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Getting Ready for Baby

I’m suddenly very aware that the sand in the hourglass of my pregnancy is swiftly running out. Only six more weeks, which also means I’m entering that time when it feels like it could happen any day, although it’s highly likely that I’ll go until I’m actually full term (June 12). Greg and I have marked this coming weekend as the one to finally get the old baby clothes out of the garage, dust off the bassinet, and face the idea of meeting this new addition quite soon.

Other than that, there isn’t a whole lot to prepare for. The hospital bag is packed and names are picked out. Greg’s parents are booked to arrive two days before my due date (on Vera’s third birthday, no less), and some very sweet friends of ours are throwing us a baby shower in about ten days. As for Veronica, I’m not sure there’s much more to do to prepare her for the coming changes. We’ve read several books over and over about becoming a big sister, and we talk about the baby every day, if not hourly. She still goes back and forth all day long about whether she wants a baby brother or sister and I’m just glad she’s not stuck on one or the other. Glad that I’m not either. At this point I actually feel really exited about having either a boy or a girl.

Also, I’m feeling much better about giving birth. There were a couple of weeks last month when I experienced some serious anxiety about going through the experience again, but something has shifted and I’m actually starting to look forward to it. I had a fantastic birth with Veronica. I had been very focused on having as natural a birth as possible (i.e., laboring without pain medication and birthing without serious medical intervention) and I achieved that goal. I just started to read Vera’s birth story and couldn’t make it through without welling up with tears, so I’ll just let you read it instead.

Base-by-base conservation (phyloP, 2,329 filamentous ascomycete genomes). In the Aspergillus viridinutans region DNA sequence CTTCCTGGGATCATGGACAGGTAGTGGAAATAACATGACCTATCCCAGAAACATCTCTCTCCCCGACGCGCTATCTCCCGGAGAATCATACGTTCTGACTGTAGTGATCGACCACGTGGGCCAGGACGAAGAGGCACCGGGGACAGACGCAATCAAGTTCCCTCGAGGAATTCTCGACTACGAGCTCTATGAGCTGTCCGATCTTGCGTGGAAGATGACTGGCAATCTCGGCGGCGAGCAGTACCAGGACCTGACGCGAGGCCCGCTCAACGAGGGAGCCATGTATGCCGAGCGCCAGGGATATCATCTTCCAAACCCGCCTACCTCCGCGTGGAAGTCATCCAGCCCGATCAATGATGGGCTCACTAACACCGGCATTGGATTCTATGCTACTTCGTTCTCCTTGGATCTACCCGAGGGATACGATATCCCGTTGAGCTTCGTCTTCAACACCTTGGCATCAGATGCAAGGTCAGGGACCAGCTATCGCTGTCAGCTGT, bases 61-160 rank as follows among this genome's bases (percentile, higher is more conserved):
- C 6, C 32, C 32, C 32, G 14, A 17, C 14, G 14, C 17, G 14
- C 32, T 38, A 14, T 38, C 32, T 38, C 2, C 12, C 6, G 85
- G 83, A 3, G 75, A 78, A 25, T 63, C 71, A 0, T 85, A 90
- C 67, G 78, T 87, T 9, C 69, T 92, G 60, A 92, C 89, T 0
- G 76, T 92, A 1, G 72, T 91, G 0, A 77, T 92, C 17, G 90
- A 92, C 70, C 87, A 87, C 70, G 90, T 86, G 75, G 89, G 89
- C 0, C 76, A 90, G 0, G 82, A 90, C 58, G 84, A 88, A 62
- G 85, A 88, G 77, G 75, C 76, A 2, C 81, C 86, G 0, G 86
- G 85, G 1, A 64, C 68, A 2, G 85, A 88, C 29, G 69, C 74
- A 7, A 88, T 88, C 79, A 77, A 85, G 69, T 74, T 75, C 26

I’ve been reading that French parenting book, Bringing Up Bebe, which I find totally fascinating and great. The way American parenting looks from the standpoint of this book comes across as pretty silly, and I really agree with a lot of the author’s viewpoints, even realizing that they were some I already shared previous to reading. One paragraph stuck with me the other day though, and it was about how in France women generally welcome an easy, relaxed and medicated birth. For the very first time I saw how working so hard for a natural birth might be a little dramatic. Or at least the book made it seem that way for a brief moment.

However, I still stand by my intention to labor and birth naturally. The experience I had the first time around was profoundly hard and wonderful, and I don’t think I’ve ever been proud of anything else I’ve done (aside from writing a book, maybe). Just in the last week I’ve felt this renewed sense of bravery and ferocity well up in me — perhaps it’s just part of the normal stages of pregnancy that prepare us to do these things — and I’m feeling ready to take on this experience once more.

It’s such a tricky subject though. Natural birth, that is. I want to be clear that I would never look down upon a woman’s decision to go a different route. Giving birth is an extremely personal and individual process and all woman should feel good about how they choose to go about it. We all know what’s best for us and how we need to work with our own bodies. This is just how I want to go about things on my end.

On that note, are you excited to hear my news? Feels like I’ve been blogging about this pregnancy FOREVER. What do you think I’m having?

The Hardest Job I’ve Ever Had, an essay I wrote on being a caregiver, for Maria Shriver’s website

Did you get my Letter in the Mail from The Rumpus this week? What did you think?

Upcoming Events:

May 15 at 7pm, Pen on Fire Writers Salon: An Evening with Memoirists Claire Bidwell Smith, James Brown & Dinah Lenney

May 31 at 7pm, Reading & Launch Party for Wedding Cake for Breakfast at the Santa Monica Barnes & Noble

Powell's Books Penguin Indie Bound